Colt Lundy to enter home detention early

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Colt Lundy’s motion to modify his sentence for conspiring to kill his stepfather in 2010 was denied Friday, but he will enter home detention almost nine months early.

Lundy and Paul Gingerich, then 15 and 12 respectively, shot and killed Lundy’s stepfather, Phillip Danner, in Danner’s Cromwell home on April 20, 2010. Lundy, who will be 24 in April, pleaded guilty to conspiracy to commit murder, a Class A felony, with charges of murder and aiding murder dismissed as part of the plea agreement. The court sentenced Lundy to the advisory 30 years at the Indiana Department of Corrections, with five years suspended to probation.

A hearing was held Oct. 4 before Kosciusko County Superior Court I Judge David Cates on Lundy’s petition to modify the rest of his jail sentence – a little over a year – from prison to home detention. It was Lundy’s second motion to modify his sentence; Cates denied the first in 2016.

During the Oct. 4 hearing, Kosciusko County Chief Deputy Prosecutor Brad Voelz suggested to Cates that the court may not have jurisdiction to modify Lundy’s sentence. Cates gave the state 10 days to file a brief and for the defense to respond, which they did by 11:59 p.m. Oct. 14.

Cates’ order said Lundy’s motion to modify his sentence was denied, except that he will be permitted to serve the remaining executed portion of his sentence from and after March 15, together with any period of probation, through Kosciusko County Community Corrections. If for any reason Lundy would no longer qualify for Community Corrections, he would be returned immediately to the custody of the sheriff to be transfered back to the Indiana Department of Corrections for the remainder of his sentence.

Home detention through KCCC will be a term of Lundy’s probation, which will begin Dec. 1, 2019, and continue for five years.

During the Oct. 4 hearing, the KCCC director said she would accept Lundy into the program.

The sentence was modified by Cates on the condition that Lundy have no further disciplinary issues or conduct reports as reported by IDOC.

Lundy’s attorney, David Kolbe of Warsaw, said Friday, “We consider this a successful outcome. The court granted our motion to modify the sentence effective March 1, 2019.”

In Cates’ order, he noted that upon review of Lundy’s progress report from IDOC, the court has no reason to doubt Lundy has successfully completed every program available to him through IDOC. Lundy also had no disciplinary issues at IDOC since Oct. 31, 2012; has been a model prisoner; and has no other pending charges.

At the Oct. 4 hearing the state alleged the court was without jurisdiction to modify the sentence, contending Colt’s conviction of conspiracy to commit murder is for a violent felony and a sentence modification may only be filed with prosecutor consent. Second, the state asserted that if Colt’s conviction is for a nonviolent felony, Lundy still may only file with prosecutor consent. And the state alleged that the court may not modify the sentence to community corrections. Kolbe said that on all points the state erred in its interpretation and application of the cited statutes.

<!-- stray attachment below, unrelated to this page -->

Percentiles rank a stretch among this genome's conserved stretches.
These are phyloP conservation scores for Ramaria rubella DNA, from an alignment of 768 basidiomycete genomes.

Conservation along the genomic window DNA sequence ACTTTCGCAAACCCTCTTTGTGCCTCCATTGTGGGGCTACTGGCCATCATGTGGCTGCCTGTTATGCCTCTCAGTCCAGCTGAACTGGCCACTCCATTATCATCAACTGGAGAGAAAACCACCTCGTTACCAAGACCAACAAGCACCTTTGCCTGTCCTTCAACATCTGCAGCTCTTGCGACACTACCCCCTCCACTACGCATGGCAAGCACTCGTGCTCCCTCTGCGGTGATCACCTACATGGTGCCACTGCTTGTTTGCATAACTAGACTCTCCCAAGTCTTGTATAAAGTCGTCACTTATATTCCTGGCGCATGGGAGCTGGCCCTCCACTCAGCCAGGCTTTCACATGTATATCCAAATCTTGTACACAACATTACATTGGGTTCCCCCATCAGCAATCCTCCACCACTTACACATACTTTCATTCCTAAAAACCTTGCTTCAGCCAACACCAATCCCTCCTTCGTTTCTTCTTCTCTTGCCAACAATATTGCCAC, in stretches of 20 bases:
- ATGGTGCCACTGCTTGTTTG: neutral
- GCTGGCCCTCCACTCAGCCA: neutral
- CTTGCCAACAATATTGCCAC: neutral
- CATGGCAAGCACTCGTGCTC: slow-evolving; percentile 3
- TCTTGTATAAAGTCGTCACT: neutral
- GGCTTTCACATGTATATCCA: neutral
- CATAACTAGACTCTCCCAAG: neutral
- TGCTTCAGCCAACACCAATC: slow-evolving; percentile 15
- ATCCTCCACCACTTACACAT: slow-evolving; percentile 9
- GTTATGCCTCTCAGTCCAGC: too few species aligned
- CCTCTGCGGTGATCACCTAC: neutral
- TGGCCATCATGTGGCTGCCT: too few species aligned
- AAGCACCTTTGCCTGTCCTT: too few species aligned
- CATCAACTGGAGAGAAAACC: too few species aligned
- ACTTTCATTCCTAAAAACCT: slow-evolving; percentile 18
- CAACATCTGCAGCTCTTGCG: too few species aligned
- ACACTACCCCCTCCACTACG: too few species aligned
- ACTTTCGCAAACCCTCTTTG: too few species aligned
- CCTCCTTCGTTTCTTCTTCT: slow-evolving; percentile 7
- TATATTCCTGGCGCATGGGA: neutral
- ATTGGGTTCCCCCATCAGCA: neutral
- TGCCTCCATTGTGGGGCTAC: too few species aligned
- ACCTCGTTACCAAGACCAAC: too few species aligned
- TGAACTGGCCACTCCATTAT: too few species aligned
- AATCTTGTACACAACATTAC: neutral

Regarding Lundy’s guilty plea of conspiracy to commit murder being a crime of violence, Kolbe contended “the argument rests upon the false premise that the conspiracy conviction is defined as a violent crime.” He says the charges of murder and aiding and inducing murder against Lundy and Gingerich were forever dismissed pursuant to the plea agreement. “By law, conspiracy to commit murder, for purposes of the sentencing modification statute, is not defined as a violent felony.”

Violent felonies are listed as murder, attempted murder, voluntary manslaughter, involuntary manslaughter, reckless homicide, aggravated battery, kidnapping, rape, criminal deviate conduct, child molesting, sexual misconduct with a minor, robbery and unlawful possession of a firearm by a serious violent felon.

Kolbe said “conspiracy to commit” any of those listed crimes is not “definitionally” included and the law doesn’t support the state’s interpretation that conspiracy to commit any of the listed crimes should be considered equivalent to the crime itself.

In his order, Cates agreed with Kolbe that the offense of conspiracy to commit murder is not listed as a violent crime by the Indiana legislature.

He also said the Sept. 1, 2010, guilty plea provided the court with a range of sentencing options that does not preclude Friday’s modification.

Cates said Indiana code does authorize the court to sentence a defendant to alternative sentencing at the time of sentencing and allows it to modify a sentence order and suspend or impose a different sentence “that the court was authorized to impose at the time of sentencing.”

He wrote that while the court questioned Lundy’s contrition, members of Danner’s family have accepted Lundy’s apologies and expressions of remorse.

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